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Association of a Functional Polymorphism in Neuropeptide Y With Antipsychotic-Induced Weight Gain in Schizophrenia Patients

Tiwari, Arun K. PhD*; Brandl, Eva J. MD*; Weber, Caroline MD; Likhodi, Olga MSc*; Zai, Clement C. PhD*; Hahn, Margaret K. MD; Lieberman, Jeffrey A. MD§; Meltzer, Herbert Y. MD; Kennedy, James L. MD*; Müller, Daniel J. MD, PhD*‡

Journal of Clinical Psychopharmacology: February 2013 - Volume 33 - Issue 1 - p 11–17
doi: 10.1097/JCP.0b013e31827d145a
Original Contributions

Abstract: Significant body weight gain (BWG) is a serious adverse effect of a number of antipsychotic drugs. Previous studies have demonstrated an influence of clozapine, but not haloperidol, on neuropeptide Y (NPY) expression in the hypothalamus. Because NPY is a potent orexigenic peptide stimulating food intake, and genetic variation of the gene has been shown to influence development of obesity, we investigated the impact of NPY polymorphisms on antipsychotic-induced BWG.

We analyzed 5 polymorphisms in the NPY gene (rs10551063, rs16147, rs5573, rs5574, and rs16475) in schizophrenia subjects (n = 226), treated mostly with clozapine and olanzapine for up to 14 weeks. Association was tested using analysis of covariance with change (%) from baseline weight as the dependent variable and duration of treatment and baseline body weight as covariates.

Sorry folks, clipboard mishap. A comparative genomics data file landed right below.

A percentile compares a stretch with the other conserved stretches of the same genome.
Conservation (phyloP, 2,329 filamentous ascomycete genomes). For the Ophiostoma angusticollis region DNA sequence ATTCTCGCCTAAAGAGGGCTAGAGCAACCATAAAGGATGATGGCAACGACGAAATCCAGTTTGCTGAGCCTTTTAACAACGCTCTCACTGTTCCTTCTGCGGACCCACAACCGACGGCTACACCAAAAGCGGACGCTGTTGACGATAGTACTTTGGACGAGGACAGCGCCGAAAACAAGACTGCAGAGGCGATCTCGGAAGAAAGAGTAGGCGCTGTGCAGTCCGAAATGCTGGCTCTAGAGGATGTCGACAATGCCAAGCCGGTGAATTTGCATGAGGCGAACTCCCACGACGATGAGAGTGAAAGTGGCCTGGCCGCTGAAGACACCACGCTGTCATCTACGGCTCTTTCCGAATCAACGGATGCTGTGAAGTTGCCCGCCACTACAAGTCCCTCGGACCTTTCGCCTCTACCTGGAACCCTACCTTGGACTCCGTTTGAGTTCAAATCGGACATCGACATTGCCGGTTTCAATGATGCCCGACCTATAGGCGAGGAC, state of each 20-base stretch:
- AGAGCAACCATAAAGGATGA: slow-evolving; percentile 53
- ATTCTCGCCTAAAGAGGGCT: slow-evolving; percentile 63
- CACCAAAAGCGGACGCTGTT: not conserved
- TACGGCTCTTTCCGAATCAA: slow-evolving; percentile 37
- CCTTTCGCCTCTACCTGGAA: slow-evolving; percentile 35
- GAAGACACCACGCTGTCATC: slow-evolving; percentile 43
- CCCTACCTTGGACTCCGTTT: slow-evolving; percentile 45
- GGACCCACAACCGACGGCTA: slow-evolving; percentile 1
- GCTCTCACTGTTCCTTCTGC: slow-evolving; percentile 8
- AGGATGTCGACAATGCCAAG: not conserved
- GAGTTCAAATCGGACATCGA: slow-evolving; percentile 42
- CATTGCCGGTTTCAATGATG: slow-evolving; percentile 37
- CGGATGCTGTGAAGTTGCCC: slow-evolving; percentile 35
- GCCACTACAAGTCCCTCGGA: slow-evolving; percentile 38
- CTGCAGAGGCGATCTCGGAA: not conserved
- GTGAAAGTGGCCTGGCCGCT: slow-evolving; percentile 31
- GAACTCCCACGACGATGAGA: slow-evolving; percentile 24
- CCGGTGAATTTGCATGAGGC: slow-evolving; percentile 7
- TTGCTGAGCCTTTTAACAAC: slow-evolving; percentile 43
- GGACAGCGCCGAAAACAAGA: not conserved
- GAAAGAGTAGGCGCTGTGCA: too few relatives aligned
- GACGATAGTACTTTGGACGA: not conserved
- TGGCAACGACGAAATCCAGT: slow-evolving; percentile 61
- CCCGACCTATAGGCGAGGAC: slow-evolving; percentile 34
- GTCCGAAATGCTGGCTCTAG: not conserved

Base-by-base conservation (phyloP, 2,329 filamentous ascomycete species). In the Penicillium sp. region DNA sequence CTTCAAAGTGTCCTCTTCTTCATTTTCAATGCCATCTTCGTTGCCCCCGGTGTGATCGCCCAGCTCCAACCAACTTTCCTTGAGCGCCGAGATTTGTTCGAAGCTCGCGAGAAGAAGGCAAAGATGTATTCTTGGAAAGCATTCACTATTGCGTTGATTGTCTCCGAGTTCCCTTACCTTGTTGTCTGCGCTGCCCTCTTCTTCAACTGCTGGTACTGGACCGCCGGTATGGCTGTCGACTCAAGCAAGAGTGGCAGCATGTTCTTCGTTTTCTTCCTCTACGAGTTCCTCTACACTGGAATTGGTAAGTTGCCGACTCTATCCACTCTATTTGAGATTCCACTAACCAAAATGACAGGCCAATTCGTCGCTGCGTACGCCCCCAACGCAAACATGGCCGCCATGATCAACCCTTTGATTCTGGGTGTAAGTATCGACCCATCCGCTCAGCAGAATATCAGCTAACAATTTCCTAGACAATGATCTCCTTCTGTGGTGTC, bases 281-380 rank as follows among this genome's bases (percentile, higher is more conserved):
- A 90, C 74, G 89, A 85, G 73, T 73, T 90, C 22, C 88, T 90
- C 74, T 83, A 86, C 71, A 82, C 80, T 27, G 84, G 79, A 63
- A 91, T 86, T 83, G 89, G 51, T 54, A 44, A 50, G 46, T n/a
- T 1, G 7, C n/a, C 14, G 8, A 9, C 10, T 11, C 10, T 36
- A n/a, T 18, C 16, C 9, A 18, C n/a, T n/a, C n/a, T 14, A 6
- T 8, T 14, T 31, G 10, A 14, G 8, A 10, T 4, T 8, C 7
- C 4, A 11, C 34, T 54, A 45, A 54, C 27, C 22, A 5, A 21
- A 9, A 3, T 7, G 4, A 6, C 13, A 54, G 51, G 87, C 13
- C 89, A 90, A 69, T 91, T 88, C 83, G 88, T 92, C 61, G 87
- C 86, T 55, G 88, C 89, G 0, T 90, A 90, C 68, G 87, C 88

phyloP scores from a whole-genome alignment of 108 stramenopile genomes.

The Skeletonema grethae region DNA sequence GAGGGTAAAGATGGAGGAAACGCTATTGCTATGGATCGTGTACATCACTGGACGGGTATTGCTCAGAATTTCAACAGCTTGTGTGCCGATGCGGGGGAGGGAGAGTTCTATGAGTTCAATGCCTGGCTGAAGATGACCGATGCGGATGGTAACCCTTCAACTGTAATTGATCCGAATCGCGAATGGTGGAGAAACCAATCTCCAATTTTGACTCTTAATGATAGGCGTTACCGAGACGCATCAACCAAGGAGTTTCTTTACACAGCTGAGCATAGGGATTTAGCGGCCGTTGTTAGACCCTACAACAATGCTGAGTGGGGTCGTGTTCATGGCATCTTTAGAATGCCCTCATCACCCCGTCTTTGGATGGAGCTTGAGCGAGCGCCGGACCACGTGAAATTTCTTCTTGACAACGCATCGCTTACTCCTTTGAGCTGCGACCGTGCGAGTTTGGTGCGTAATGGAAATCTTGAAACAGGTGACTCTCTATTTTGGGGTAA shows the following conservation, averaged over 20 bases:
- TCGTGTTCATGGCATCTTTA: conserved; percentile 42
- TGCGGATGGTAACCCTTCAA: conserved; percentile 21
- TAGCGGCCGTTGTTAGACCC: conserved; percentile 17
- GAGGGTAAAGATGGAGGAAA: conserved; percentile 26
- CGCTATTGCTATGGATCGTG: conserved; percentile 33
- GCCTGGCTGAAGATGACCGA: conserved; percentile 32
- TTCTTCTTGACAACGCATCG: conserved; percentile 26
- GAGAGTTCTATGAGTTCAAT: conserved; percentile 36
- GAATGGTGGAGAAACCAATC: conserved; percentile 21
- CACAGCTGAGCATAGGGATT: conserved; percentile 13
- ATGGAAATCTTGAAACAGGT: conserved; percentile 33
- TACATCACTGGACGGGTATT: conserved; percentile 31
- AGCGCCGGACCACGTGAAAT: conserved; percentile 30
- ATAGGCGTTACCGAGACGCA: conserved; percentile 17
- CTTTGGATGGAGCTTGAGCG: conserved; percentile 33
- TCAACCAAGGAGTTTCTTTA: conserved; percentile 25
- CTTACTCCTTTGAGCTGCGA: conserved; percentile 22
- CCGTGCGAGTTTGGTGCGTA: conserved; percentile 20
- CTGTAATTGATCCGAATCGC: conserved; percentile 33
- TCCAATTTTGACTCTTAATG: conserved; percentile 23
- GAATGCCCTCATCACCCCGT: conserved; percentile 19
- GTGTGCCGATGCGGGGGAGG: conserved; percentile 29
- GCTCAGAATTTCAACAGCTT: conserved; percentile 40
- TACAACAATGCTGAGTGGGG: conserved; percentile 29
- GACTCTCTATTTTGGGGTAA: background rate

In patients of European ancestry who received either clozapine or olanzapine, significant genotypic and allelic association of rs16147 with weight change was observed (Pcorrected = 0.012 and 0.018, respectively). Carriers of the C allele gained significantly more weight compared with individuals with TT genotype (CC + CT vs TT; 5.82% ± 5.6% vs 2.25% ± 4.8%; P= 0.001). Similarly, 2 other polymorphisms (rs5573 and rs5574) were also significantly associated with weight change (Pcorrected = 0.018 and 0.03). In addition, we observed a significant gene-gene interaction between the rs16147 in NPY and rs806378 in cannabinoid receptor 1 (Pcorrected = 0.011).

Our observation of association of NPY polymorphisms gives further evidence for a genetic influence on antipsychotic-induced BWG and suggests a role of NPY gene in influencing this complex adverse effect.

From the *Neurogenetics Section, Neuroscience Department, Centre forAddiction and Mental Health & Department of Psychiatry, University of Toronto, Toronto, Ontario, Canada; †Department of Internal Medicine, Oberhavel Kliniken, Hennigsdorf, Germany; ‡Schizophrenia Program, Centre for Addiction and Mental Health & Institute of Medical Sciences, University of Toronto, Toronto, Ontario, Canada; §Department of Psychiatry, College of Physicians and Surgeons, Columbia University and the New York State Psychiatric Institute, New York City, NY; and ∥Psychiatric Hospital, Vanderbilt University, Nashville, TN.

Received November 18, 2011; accepted after revision June 15, 2012.

Reprints: Daniel J. Müller, MD, PhD, Department of Psychiatry, University of Toronto, Pharmacogenetics Research Clinic, Neurogenetics Section, Centre for Addiction and Mental Health, 250 College St, R30, Toronto, Ontario, Canada M5T 1R8 (e-mail: daniel.mueller@camh.ca).

A.K.T. is a recipient of a NARSAD 2010 young investigator award. D.J.M. has received a CIHR operating grant (Genetics of Antipsychotics-Induced Metabolic Syndrome, MOP 89853), a NARSAD Young Investigator Award, a CIHR Michael Smith New Investigator Salary Prize for Research in Schizophrenia, and an OMHF New Investigator Fellowship. J.L.K. is a recipient of a CIHR operating grant. M.K.H. is supported by the Bebensee Fellowship Program and the Ontario Graduate Scholarship.

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© 2013 Lippincott Williams & Wilkins, Inc.